Sunday, March 26, 2006

Blood pressure ballet blogging

Last December, during the routine gyno visit, I found I had the blood pressure of someone on the verge of keeling over and dying dramatically from a heart attack or stroke. My wakeup call.

Since that time, I've been busy. I follow a low-salt diet, choke down buckets of horsepill sized vitamins, record my BP(blood pressure) compulsively, and religiously take my BP meds. I even gave up my daily (10 cups of) coffee. However, since I've complained so bitterly to my MD about the med side-effects, I have a sneaking suspicion he made sure to stop the whining, at least to him, since he asked me to call him back in six months. No sooner. Ouch. So I whine to friends though I'll really be hurt if they ask me to call back in six months too.

Since I was initially told not to locomote faster than a slow walk, I was more than eager to leave behind my exercise-free life all in my quest to lower to my BP meds. Paradoxical intervention or not, I've gotten off my butt.

And so what did I do with myself? I followed this inexplicable urge to propel my BP challenged body into ballet classes, mind you, with no previous ballet experiences whatsoever. Don't know where the urge comes from but at times it feels as though it's been a case of following my bliss off that cliff.

Intimidated at first but I found that the instructor traditionally ignores the brand new ones. I tell myself it must be out of courtesy as we, the naive novices, courageously flail away self-consciously out of control. Ballet, at my level, is all about control over body parts after having been out of conscious mind for a long time: suck that belly in, tuck that butt in like you're getting a shot, and, dammit, relax those shoulders, all the while trying to keep up with the rest of the class doing whatever en croix.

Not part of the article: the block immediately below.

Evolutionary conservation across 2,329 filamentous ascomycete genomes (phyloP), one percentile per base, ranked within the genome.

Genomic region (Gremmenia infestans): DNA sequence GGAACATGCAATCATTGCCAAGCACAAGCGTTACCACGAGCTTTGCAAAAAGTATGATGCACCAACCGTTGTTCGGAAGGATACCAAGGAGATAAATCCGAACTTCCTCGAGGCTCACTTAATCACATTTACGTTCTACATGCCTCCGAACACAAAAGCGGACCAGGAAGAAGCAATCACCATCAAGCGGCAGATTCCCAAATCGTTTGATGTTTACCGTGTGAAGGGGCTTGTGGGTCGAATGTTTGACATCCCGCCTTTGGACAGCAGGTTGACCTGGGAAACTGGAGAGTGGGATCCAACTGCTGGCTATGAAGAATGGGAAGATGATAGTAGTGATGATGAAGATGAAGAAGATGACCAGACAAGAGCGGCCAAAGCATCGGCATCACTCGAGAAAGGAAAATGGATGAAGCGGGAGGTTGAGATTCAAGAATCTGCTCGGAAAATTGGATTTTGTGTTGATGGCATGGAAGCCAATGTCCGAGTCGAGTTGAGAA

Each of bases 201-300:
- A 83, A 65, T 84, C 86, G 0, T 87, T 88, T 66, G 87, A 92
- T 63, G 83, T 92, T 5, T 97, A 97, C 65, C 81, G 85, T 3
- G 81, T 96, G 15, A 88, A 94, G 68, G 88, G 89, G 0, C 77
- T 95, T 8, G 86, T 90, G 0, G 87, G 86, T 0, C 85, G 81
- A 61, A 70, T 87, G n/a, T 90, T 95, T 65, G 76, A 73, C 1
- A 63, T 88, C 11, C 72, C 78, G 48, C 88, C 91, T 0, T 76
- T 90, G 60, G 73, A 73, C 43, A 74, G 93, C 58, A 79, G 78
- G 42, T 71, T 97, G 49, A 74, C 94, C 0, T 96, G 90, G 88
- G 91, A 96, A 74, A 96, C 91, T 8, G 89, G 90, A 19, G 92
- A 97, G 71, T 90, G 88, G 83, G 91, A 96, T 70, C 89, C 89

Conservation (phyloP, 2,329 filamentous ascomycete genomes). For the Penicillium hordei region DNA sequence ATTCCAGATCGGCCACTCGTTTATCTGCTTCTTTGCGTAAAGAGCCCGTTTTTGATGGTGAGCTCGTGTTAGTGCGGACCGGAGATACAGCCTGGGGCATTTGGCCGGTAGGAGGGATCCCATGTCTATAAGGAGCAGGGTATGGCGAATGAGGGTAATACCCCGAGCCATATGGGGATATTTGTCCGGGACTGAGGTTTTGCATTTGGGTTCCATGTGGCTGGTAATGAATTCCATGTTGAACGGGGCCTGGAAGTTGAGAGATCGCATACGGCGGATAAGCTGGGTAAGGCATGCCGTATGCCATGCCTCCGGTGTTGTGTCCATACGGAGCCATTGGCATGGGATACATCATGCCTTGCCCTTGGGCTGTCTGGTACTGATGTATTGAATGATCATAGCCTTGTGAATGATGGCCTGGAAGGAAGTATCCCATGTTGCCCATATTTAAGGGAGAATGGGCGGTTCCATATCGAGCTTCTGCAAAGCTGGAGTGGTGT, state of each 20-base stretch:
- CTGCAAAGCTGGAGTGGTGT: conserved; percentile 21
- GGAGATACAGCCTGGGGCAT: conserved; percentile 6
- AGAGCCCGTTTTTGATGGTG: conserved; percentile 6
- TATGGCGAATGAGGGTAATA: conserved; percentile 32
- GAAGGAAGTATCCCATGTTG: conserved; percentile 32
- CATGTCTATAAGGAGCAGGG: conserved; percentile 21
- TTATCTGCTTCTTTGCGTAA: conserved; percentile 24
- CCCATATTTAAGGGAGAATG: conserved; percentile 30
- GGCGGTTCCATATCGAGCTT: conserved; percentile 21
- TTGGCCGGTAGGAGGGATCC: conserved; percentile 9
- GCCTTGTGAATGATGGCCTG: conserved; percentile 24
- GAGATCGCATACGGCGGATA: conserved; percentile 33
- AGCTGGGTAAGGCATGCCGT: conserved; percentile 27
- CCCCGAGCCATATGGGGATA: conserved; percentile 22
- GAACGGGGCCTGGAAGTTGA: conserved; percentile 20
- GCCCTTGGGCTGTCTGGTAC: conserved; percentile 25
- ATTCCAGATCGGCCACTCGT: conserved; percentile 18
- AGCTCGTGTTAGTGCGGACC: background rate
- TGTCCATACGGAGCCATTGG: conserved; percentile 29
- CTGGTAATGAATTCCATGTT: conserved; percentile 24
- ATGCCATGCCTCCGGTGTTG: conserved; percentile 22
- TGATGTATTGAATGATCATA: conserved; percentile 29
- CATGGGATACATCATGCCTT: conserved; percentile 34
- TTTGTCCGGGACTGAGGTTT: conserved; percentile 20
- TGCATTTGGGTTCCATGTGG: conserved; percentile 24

I know I've finally progressed when the teacher no longer averts her eyes as she passes by. I now get whispered comments such as "ummm, darling, you're on the wrong foot", or "dear, you've got to elevate a bit more". Normally, this would make my cheeks turn red with embarrassment but I've observed attention is a compliment in ballet class, or so I mutter to myself.

Progress has come with drawbacks. The other day, a teacher grabbed my knee while I was in a hugely painful stretch, pushing the stretch even more. Except I'm far from limber unlike the others in the class who make it look so easy, and I do believe I heard my knee scream an obscenity.

Next class, I felt something tear in the back of the very same knee while doing my nonlimber version of the splits. The most recent insult: while doing jumps, the entire back of the leg with the messed up knee completely seized. I limped away, off the floor, defeated by the geriatric march of time on my body. At this point, everyone politely averted their eyes.

One class, taught by an incredible instructor 80 plus years in age, left me wilted for days. As my husband observed, this 80 plus year old woman kicked my butt.

Even though I'm sans turnout, sans flexibility, and sans sound knee, I'm still dragging my body to class. Perhaps this is a second chance or even more likely, my midlife crisis. Who cares. I just pray each time my bod would keep it together a little bit longer.